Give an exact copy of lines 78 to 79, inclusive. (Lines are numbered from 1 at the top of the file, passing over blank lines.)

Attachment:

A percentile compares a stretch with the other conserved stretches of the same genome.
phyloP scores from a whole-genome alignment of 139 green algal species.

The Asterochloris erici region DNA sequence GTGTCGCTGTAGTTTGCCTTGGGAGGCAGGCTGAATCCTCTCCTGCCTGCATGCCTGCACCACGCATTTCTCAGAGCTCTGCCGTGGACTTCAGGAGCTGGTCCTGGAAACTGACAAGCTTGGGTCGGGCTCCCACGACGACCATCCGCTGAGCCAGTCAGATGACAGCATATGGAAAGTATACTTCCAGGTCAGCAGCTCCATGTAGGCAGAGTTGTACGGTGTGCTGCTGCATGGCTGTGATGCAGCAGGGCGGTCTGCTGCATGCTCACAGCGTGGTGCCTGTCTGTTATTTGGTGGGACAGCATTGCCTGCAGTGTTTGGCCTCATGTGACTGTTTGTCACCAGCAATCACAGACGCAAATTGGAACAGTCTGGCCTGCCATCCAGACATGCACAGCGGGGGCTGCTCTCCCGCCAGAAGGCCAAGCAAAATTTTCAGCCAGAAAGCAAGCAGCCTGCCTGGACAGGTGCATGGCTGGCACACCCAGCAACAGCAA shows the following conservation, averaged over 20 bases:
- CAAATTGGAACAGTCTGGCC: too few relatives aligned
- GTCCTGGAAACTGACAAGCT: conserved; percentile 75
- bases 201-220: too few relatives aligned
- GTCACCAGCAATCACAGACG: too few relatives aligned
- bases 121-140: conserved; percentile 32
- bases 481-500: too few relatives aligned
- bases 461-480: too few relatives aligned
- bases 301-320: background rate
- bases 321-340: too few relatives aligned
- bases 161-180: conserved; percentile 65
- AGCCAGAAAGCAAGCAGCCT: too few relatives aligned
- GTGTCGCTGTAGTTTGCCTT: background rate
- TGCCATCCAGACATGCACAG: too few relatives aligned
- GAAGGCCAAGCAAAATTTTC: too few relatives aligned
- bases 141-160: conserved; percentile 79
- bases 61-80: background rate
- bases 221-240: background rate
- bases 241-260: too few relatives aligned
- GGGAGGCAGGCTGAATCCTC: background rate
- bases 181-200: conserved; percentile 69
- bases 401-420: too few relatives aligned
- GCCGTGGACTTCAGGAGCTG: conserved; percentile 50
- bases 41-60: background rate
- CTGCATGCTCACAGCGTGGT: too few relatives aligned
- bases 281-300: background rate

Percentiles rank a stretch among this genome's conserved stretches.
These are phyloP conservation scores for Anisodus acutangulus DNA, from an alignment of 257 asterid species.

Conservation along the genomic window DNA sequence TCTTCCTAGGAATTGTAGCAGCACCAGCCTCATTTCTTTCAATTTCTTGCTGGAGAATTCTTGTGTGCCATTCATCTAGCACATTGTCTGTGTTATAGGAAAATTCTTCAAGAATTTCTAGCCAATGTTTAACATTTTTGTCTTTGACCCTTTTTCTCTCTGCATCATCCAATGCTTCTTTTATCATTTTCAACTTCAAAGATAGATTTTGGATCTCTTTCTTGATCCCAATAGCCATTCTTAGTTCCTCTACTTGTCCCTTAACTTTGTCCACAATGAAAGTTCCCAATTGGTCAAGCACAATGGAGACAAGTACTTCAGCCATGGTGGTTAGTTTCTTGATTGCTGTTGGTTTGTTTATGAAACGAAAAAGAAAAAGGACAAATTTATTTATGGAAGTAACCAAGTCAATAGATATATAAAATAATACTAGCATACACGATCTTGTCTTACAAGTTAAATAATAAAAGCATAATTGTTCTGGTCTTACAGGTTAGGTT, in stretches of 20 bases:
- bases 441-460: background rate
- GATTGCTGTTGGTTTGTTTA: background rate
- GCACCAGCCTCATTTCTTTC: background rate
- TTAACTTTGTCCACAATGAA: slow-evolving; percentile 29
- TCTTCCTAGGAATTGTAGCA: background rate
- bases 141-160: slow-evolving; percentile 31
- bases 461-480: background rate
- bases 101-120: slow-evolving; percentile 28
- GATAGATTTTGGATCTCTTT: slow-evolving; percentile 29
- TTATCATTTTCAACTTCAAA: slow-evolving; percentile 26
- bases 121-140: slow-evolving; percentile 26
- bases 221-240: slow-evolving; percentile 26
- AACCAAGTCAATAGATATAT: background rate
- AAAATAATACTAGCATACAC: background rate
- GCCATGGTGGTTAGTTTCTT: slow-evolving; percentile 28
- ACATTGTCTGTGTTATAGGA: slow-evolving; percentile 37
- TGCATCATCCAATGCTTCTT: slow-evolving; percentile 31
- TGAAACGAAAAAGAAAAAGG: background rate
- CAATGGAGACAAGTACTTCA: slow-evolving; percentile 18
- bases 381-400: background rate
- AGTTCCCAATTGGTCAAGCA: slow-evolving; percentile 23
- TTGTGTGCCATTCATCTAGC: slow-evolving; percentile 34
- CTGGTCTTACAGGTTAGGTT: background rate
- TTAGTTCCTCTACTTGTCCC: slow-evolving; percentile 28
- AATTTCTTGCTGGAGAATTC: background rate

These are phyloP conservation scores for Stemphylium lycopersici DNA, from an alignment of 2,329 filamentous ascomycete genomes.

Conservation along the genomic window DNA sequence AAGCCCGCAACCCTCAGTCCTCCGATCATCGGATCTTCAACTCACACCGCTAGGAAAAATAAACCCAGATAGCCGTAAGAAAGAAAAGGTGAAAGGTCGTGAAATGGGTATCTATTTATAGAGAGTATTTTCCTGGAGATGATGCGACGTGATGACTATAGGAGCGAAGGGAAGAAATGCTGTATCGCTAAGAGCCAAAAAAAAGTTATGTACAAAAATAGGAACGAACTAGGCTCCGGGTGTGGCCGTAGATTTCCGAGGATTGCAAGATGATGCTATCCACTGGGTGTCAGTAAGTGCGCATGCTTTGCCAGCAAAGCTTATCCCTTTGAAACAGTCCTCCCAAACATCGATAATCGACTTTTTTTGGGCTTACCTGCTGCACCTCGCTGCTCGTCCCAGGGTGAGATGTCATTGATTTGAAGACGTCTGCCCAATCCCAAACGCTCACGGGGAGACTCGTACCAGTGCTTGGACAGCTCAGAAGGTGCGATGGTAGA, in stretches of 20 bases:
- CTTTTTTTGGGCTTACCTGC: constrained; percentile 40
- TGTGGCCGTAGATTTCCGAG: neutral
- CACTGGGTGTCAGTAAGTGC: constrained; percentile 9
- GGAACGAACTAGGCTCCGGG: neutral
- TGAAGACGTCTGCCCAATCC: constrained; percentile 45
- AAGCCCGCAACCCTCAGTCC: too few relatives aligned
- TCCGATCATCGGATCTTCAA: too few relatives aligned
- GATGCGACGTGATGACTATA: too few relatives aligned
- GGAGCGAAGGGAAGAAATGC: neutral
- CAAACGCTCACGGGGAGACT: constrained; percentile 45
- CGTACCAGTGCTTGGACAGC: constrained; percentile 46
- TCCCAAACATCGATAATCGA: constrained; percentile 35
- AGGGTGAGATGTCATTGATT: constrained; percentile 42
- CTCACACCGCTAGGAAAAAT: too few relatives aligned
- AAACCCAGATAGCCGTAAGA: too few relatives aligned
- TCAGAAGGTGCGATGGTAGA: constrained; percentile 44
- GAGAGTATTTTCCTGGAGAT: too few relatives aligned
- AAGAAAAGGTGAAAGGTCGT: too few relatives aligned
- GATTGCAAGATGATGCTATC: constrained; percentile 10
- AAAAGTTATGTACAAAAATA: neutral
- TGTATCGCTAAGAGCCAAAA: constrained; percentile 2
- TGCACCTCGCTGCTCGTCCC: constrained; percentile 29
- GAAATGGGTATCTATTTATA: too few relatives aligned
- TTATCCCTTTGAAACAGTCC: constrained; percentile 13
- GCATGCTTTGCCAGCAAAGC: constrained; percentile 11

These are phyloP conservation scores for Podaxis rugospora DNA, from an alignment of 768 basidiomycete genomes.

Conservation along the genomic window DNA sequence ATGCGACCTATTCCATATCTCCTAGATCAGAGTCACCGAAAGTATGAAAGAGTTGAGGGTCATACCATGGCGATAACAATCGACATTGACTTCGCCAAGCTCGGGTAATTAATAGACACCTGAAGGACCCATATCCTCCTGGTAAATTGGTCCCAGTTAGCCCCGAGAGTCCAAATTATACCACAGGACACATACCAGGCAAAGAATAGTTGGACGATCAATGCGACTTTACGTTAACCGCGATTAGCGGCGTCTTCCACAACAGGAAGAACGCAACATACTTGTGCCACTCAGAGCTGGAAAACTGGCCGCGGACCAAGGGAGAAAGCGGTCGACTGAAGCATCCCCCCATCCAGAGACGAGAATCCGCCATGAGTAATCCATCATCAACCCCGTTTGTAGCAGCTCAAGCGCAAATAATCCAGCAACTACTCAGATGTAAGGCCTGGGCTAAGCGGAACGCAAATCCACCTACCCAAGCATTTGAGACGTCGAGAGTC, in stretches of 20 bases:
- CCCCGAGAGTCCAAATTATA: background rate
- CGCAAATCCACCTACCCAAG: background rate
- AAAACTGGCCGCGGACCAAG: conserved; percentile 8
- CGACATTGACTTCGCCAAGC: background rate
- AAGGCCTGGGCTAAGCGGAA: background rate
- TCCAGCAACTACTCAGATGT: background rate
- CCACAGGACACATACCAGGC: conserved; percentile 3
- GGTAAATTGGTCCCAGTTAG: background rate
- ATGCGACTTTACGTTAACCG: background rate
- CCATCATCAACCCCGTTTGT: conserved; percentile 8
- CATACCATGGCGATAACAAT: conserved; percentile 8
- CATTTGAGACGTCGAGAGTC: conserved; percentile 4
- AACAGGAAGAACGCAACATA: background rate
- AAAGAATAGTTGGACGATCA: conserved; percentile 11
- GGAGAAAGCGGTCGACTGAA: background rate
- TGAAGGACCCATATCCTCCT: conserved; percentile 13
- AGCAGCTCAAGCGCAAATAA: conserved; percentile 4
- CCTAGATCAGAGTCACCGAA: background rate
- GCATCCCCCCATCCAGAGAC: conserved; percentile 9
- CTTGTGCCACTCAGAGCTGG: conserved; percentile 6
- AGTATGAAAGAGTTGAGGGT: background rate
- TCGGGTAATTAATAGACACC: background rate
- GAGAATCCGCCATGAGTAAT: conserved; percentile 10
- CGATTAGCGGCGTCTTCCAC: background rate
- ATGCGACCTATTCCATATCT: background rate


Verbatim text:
- AAAAGTTATGTACAAAAATA: neutral
- TGTATCGCTAAGAGCCAAAA: constrained; percentile 2